Study reveals secrets of good client-agency relationships

Marketers who achieve 'client of choice' status may see their agencies' commitment upped by as much as 28%.

Achieving ‘client of choice’ status can result in marketers’ agencies upping their commitment by as much as 28%, according to the results of a mammoth data-mining study conducted by London, UK-based APRAIS.

Conducted in collaboration with the Advertising and Marketing Communications Roundtable (a division of Corporate Executive Board), the study came about because ‘Clients were asking how to get the best out of their agencies,’ explains Rupert Brendon, a principal at Toronto-based Ad ROI (APRAIS’ Canadian partner).

The analysis was based on data from more than 1,400 agency-client relationships and several million individual questions answered through the APRAIS client-agency evaluation system earlier this year. Among the focuses were the factors that drive agency commitment to client accounts, including how talent is allocated, how deeply agency management is involved with the client, their level of initiative and their willingness to work as a business partner beyond advertising (all things most advertisers say they want from their partners).

‘To become client of choice and get better work from your agency, you can learn from the ratings used in the APRAIS system,’ Brendon tells MiC. ‘In addition to clients evaluating their agencies, agencies evaluate their clients on six values.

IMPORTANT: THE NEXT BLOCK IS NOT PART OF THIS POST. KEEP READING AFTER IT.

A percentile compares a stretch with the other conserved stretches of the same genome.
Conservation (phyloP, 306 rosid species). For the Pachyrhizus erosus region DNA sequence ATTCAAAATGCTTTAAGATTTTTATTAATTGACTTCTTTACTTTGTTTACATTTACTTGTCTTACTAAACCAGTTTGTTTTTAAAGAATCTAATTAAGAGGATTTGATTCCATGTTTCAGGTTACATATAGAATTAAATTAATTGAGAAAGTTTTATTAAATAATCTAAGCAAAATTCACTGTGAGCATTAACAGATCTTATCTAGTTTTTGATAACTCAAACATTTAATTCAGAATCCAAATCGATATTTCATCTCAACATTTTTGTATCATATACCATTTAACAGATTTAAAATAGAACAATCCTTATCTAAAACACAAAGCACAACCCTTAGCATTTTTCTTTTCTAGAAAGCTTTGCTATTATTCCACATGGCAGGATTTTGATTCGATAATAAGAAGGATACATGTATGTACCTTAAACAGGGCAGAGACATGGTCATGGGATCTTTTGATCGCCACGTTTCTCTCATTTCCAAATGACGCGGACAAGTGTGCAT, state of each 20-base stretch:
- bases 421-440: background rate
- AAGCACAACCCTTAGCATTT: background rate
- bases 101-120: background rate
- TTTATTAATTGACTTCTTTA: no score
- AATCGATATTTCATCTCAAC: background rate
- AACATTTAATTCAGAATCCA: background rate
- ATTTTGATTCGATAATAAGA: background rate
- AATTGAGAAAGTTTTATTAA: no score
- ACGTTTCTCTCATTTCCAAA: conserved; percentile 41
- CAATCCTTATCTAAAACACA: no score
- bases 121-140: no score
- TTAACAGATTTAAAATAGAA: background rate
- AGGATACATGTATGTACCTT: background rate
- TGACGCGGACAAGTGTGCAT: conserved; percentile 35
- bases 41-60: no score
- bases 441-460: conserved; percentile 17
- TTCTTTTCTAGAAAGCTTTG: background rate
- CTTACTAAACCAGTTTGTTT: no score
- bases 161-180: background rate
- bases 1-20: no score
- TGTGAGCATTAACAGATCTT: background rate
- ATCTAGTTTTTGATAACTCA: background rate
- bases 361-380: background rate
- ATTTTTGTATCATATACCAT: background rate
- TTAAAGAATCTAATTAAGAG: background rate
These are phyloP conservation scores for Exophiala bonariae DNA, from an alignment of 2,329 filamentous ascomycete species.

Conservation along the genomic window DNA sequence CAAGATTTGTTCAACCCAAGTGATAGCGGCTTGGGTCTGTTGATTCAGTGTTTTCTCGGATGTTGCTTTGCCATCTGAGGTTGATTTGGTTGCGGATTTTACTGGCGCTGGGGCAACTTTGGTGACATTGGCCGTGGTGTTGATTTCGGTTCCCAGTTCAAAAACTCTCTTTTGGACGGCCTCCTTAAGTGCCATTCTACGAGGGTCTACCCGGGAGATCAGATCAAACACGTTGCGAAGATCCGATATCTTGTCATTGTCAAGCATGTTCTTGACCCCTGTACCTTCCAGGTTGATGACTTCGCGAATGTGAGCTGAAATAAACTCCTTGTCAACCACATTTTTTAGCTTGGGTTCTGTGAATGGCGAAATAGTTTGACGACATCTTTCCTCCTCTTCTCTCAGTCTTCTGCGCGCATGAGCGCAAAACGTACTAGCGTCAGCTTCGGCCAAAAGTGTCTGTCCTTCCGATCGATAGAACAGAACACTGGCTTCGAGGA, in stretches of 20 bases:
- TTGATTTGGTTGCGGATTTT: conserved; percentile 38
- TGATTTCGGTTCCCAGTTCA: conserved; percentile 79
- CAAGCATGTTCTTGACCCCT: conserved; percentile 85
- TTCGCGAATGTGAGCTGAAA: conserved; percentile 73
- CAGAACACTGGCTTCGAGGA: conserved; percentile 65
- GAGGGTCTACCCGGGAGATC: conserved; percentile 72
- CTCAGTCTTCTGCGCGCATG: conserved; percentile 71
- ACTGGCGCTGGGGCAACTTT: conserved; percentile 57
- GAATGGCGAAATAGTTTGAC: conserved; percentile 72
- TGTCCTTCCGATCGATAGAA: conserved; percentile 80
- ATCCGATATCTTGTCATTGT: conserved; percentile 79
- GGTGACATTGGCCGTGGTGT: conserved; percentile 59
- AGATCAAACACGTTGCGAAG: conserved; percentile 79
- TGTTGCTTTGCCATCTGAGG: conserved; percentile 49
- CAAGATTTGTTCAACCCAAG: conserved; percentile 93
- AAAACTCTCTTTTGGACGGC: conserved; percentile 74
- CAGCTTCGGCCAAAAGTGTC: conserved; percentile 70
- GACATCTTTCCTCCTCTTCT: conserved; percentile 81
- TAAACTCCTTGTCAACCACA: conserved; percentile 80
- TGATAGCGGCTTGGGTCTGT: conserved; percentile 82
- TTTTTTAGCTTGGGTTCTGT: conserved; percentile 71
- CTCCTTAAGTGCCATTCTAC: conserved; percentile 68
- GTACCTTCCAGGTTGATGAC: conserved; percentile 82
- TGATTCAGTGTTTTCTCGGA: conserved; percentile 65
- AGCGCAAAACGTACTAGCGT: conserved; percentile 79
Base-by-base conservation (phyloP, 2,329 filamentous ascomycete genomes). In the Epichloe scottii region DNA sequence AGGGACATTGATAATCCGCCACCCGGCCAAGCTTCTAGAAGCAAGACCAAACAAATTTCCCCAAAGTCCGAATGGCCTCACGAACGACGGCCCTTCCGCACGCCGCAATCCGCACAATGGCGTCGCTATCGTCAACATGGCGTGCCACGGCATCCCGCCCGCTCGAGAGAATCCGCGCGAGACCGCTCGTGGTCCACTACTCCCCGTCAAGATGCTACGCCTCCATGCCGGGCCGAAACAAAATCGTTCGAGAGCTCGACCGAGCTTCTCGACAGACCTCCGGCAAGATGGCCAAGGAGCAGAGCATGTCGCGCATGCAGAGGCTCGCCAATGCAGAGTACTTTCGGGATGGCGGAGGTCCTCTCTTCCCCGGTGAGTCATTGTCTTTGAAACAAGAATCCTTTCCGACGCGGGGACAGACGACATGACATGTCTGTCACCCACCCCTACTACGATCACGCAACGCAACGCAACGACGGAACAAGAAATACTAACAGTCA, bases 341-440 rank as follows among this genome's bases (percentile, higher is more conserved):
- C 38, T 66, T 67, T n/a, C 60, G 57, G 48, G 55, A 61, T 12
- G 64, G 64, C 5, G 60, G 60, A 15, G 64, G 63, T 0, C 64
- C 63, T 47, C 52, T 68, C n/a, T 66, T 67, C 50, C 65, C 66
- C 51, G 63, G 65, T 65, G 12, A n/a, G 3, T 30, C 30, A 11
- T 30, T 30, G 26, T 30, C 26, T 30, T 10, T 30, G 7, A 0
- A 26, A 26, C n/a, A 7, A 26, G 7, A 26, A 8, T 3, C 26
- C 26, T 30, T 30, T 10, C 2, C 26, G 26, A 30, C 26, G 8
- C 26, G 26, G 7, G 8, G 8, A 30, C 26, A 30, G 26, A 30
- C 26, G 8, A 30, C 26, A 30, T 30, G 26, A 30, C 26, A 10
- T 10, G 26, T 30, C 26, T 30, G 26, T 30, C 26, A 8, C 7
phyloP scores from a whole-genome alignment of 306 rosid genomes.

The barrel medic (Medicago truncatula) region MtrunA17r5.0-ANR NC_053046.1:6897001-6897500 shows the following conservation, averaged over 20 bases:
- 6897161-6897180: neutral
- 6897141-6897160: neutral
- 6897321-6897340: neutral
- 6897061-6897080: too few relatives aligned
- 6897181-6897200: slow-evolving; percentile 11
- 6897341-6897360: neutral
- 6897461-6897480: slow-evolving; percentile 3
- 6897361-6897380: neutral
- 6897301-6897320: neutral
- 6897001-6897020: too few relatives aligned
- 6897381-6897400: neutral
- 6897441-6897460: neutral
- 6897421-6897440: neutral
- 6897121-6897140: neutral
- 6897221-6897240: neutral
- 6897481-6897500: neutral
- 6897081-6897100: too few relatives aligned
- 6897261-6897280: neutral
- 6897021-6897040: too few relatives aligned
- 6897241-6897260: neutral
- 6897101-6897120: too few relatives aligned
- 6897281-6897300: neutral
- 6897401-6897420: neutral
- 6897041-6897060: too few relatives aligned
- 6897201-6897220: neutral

‘The clients who score highest provide clarity on briefs, approval processes, strategic direction, objectives and direction. Their capabilities are outstanding in terms of experience and professionalism; they exhibit strong knowledge of their business, market and competitors. They value their relationships in terms of trust, respect, cooperation, staff continuity and levels. They are disciplined with timelines, schedules, deadlines and strategic processes. They are supportive of quality in terms of creative output, strategic/media reco’s and the best use of agency skills and resources. Finally, they have initiative and are proactive, anticipate needs and consider the needs of others.

‘So, to get better work from your agency,’ Brendon continues, ‘choose an evaluation tool that goes beyond an annual one-way ‘dipstick’ measurement and focus instead on managing continuous improvement of the relationship and the work every six months. Look for these key features and benefits with your technique for evaluating your communications agencies:

▪ Joint or shared ownership of the process (and cost) for true collaboration and commitment;

▪ Involvement from all individuals who meaningfully interact in the relationship;

▪ Client and agency scoring their own and each others’ performance;

▪ Detailed gap analysis to identify the key issues;

▪ Benchmarking against norms by client category and region;

▪ Extensive verbatims to clarify the issues;

▪ Analysis and interpretation of results by independent experts with action plans and follow-up to ensure desired results are achieved.’

Powerful motivation for adopting these methods, says Brendon, lies in the fact that ‘It is no coincidence that in the UK, regular winners of the IPA Effectiveness Awards have all had long relationships with their agencies. This also holds true in Canada for multiple Cassie-winning clients like Kraft, Nestle, OLGC, Pfizer, Milk Quebec, Scotiabank, Telus, Toyota and Unilever.

‘Clients who shun the master/servant relationship and treat their agency as a long-term partner extract greater value and commitment. This proves the truth of one the oldest clichés in the agency business: Clients get the advertising they deserve. Or, to paraphrase Bill Clinton’s 1992 campaign: It’s the relationship, stupid.’